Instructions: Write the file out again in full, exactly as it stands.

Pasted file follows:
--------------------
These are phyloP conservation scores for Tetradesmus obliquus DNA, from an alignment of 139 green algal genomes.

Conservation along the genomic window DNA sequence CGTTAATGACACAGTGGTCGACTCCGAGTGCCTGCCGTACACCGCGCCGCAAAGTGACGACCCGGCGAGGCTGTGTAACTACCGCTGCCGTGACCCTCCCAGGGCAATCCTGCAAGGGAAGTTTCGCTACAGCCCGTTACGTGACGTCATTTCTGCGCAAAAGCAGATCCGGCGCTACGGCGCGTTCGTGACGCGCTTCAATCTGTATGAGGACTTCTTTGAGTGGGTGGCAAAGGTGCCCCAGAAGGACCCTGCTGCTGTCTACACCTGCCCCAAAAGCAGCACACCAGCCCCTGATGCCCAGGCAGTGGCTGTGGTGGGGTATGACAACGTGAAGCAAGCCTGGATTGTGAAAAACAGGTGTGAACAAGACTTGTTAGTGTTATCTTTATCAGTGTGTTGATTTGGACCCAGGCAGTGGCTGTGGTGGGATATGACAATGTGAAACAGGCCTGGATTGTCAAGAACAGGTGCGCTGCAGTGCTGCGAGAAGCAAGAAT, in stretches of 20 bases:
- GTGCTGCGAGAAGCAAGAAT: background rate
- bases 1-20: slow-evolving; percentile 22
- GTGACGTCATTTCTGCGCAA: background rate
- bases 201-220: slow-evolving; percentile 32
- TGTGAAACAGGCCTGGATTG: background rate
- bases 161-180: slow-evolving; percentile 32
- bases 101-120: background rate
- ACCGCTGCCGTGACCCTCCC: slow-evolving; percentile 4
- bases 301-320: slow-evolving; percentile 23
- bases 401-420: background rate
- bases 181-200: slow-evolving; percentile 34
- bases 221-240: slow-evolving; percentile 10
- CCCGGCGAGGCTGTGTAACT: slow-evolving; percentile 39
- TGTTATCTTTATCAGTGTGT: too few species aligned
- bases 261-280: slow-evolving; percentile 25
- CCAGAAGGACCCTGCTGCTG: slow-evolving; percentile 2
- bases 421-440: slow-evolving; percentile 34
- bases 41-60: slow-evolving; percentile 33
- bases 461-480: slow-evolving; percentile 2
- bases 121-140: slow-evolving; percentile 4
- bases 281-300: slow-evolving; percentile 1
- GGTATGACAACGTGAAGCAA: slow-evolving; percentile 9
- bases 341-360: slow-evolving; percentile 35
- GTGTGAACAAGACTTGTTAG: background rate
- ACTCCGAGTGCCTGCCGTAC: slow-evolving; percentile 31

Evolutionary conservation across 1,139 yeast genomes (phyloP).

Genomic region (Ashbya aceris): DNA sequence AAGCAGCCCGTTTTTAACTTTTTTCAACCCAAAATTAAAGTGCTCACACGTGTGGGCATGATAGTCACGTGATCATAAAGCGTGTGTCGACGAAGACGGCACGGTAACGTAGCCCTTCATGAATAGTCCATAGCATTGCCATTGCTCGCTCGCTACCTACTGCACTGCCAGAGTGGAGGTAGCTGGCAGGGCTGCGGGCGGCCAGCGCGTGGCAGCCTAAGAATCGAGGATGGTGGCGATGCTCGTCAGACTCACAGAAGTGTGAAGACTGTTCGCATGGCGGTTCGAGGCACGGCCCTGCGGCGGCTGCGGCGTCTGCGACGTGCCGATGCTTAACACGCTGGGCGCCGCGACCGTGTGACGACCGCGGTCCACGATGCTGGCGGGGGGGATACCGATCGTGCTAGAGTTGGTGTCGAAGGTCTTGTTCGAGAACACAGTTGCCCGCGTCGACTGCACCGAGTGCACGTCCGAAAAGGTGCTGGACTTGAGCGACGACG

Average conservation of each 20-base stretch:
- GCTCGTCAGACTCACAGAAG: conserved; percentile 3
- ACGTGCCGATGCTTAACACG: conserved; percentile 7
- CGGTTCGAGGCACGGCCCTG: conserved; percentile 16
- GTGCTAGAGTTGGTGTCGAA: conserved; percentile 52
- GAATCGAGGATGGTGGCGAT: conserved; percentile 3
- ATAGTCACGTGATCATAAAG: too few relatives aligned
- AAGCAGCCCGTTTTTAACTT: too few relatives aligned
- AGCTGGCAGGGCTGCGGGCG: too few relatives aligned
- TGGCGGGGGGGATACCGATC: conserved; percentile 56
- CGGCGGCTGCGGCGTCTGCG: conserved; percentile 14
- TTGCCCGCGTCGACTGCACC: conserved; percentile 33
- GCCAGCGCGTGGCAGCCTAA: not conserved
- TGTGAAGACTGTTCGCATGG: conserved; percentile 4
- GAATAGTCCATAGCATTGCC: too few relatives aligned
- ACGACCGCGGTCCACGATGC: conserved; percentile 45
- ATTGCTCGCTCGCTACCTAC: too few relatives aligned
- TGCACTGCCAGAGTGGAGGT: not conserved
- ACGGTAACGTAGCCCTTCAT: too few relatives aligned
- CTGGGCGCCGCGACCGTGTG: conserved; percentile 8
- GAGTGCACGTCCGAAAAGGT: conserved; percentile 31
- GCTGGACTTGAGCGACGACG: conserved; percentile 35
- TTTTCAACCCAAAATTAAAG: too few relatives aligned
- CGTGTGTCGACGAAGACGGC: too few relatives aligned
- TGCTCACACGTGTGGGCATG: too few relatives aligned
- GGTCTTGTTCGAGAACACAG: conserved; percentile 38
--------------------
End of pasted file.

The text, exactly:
These are phyloP conservation scores for Tetradesmus obliquus DNA, from an alignment of 139 green algal genomes.

Conservation along the genomic window DNA sequence CGTTAATGACACAGTGGTCGACTCCGAGTGCCTGCCGTACACCGCGCCGCAAAGTGACGACCCGGCGAGGCTGTGTAACTACCGCTGCCGTGACCCTCCCAGGGCAATCCTGCAAGGGAAGTTTCGCTACAGCCCGTTACGTGACGTCATTTCTGCGCAAAAGCAGATCCGGCGCTACGGCGCGTTCGTGACGCGCTTCAATCTGTATGAGGACTTCTTTGAGTGGGTGGCAAAGGTGCCCCAGAAGGACCCTGCTGCTGTCTACACCTGCCCCAAAAGCAGCACACCAGCCCCTGATGCCCAGGCAGTGGCTGTGGTGGGGTATGACAACGTGAAGCAAGCCTGGATTGTGAAAAACAGGTGTGAACAAGACTTGTTAGTGTTATCTTTATCAGTGTGTTGATTTGGACCCAGGCAGTGGCTGTGGTGGGATATGACAATGTGAAACAGGCCTGGATTGTCAAGAACAGGTGCGCTGCAGTGCTGCGAGAAGCAAGAAT, in stretches of 20 bases:
- GTGCTGCGAGAAGCAAGAAT: background rate
- bases 1-20: slow-evolving; percentile 22
- GTGACGTCATTTCTGCGCAA: background rate
- bases 201-220: slow-evolving; percentile 32
- TGTGAAACAGGCCTGGATTG: background rate
- bases 161-180: slow-evolving; percentile 32
- bases 101-120: background rate
- ACCGCTGCCGTGACCCTCCC: slow-evolving; percentile 4
- bases 301-320: slow-evolving; percentile 23
- bases 401-420: background rate
- bases 181-200: slow-evolving; percentile 34
- bases 221-240: slow-evolving; percentile 10
- CCCGGCGAGGCTGTGTAACT: slow-evolving; percentile 39
- TGTTATCTTTATCAGTGTGT: too few species aligned
- bases 261-280: slow-evolving; percentile 25
- CCAGAAGGACCCTGCTGCTG: slow-evolving; percentile 2
- bases 421-440: slow-evolving; percentile 34
- bases 41-60: slow-evolving; percentile 33
- bases 461-480: slow-evolving; percentile 2
- bases 121-140: slow-evolving; percentile 4
- bases 281-300: slow-evolving; percentile 1
- GGTATGACAACGTGAAGCAA: slow-evolving; percentile 9
- bases 341-360: slow-evolving; percentile 35
- GTGTGAACAAGACTTGTTAG: background rate
- ACTCCGAGTGCCTGCCGTAC: slow-evolving; percentile 31

Evolutionary conservation across 1,139 yeast genomes (phyloP).

Genomic region (Ashbya aceris): DNA sequence AAGCAGCCCGTTTTTAACTTTTTTCAACCCAAAATTAAAGTGCTCACACGTGTGGGCATGATAGTCACGTGATCATAAAGCGTGTGTCGACGAAGACGGCACGGTAACGTAGCCCTTCATGAATAGTCCATAGCATTGCCATTGCTCGCTCGCTACCTACTGCACTGCCAGAGTGGAGGTAGCTGGCAGGGCTGCGGGCGGCCAGCGCGTGGCAGCCTAAGAATCGAGGATGGTGGCGATGCTCGTCAGACTCACAGAAGTGTGAAGACTGTTCGCATGGCGGTTCGAGGCACGGCCCTGCGGCGGCTGCGGCGTCTGCGACGTGCCGATGCTTAACACGCTGGGCGCCGCGACCGTGTGACGACCGCGGTCCACGATGCTGGCGGGGGGGATACCGATCGTGCTAGAGTTGGTGTCGAAGGTCTTGTTCGAGAACACAGTTGCCCGCGTCGACTGCACCGAGTGCACGTCCGAAAAGGTGCTGGACTTGAGCGACGACG

Average conservation of each 20-base stretch:
- GCTCGTCAGACTCACAGAAG: conserved; percentile 3
- ACGTGCCGATGCTTAACACG: conserved; percentile 7
- CGGTTCGAGGCACGGCCCTG: conserved; percentile 16
- GTGCTAGAGTTGGTGTCGAA: conserved; percentile 52
- GAATCGAGGATGGTGGCGAT: conserved; percentile 3
- ATAGTCACGTGATCATAAAG: too few relatives aligned
- AAGCAGCCCGTTTTTAACTT: too few relatives aligned
- AGCTGGCAGGGCTGCGGGCG: too few relatives aligned
- TGGCGGGGGGGATACCGATC: conserved; percentile 56
- CGGCGGCTGCGGCGTCTGCG: conserved; percentile 14
- TTGCCCGCGTCGACTGCACC: conserved; percentile 33
- GCCAGCGCGTGGCAGCCTAA: not conserved
- TGTGAAGACTGTTCGCATGG: conserved; percentile 4
- GAATAGTCCATAGCATTGCC: too few relatives aligned
- ACGACCGCGGTCCACGATGC: conserved; percentile 45
- ATTGCTCGCTCGCTACCTAC: too few relatives aligned
- TGCACTGCCAGAGTGGAGGT: not conserved
- ACGGTAACGTAGCCCTTCAT: too few relatives aligned
- CTGGGCGCCGCGACCGTGTG: conserved; percentile 8
- GAGTGCACGTCCGAAAAGGT: conserved; percentile 31
- GCTGGACTTGAGCGACGACG: conserved; percentile 35
- TTTTCAACCCAAAATTAAAG: too few relatives aligned
- CGTGTGTCGACGAAGACGGC: too few relatives aligned
- TGCTCACACGTGTGGGCATG: too few relatives aligned
- GGTCTTGTTCGAGAACACAG: conserved; percentile 38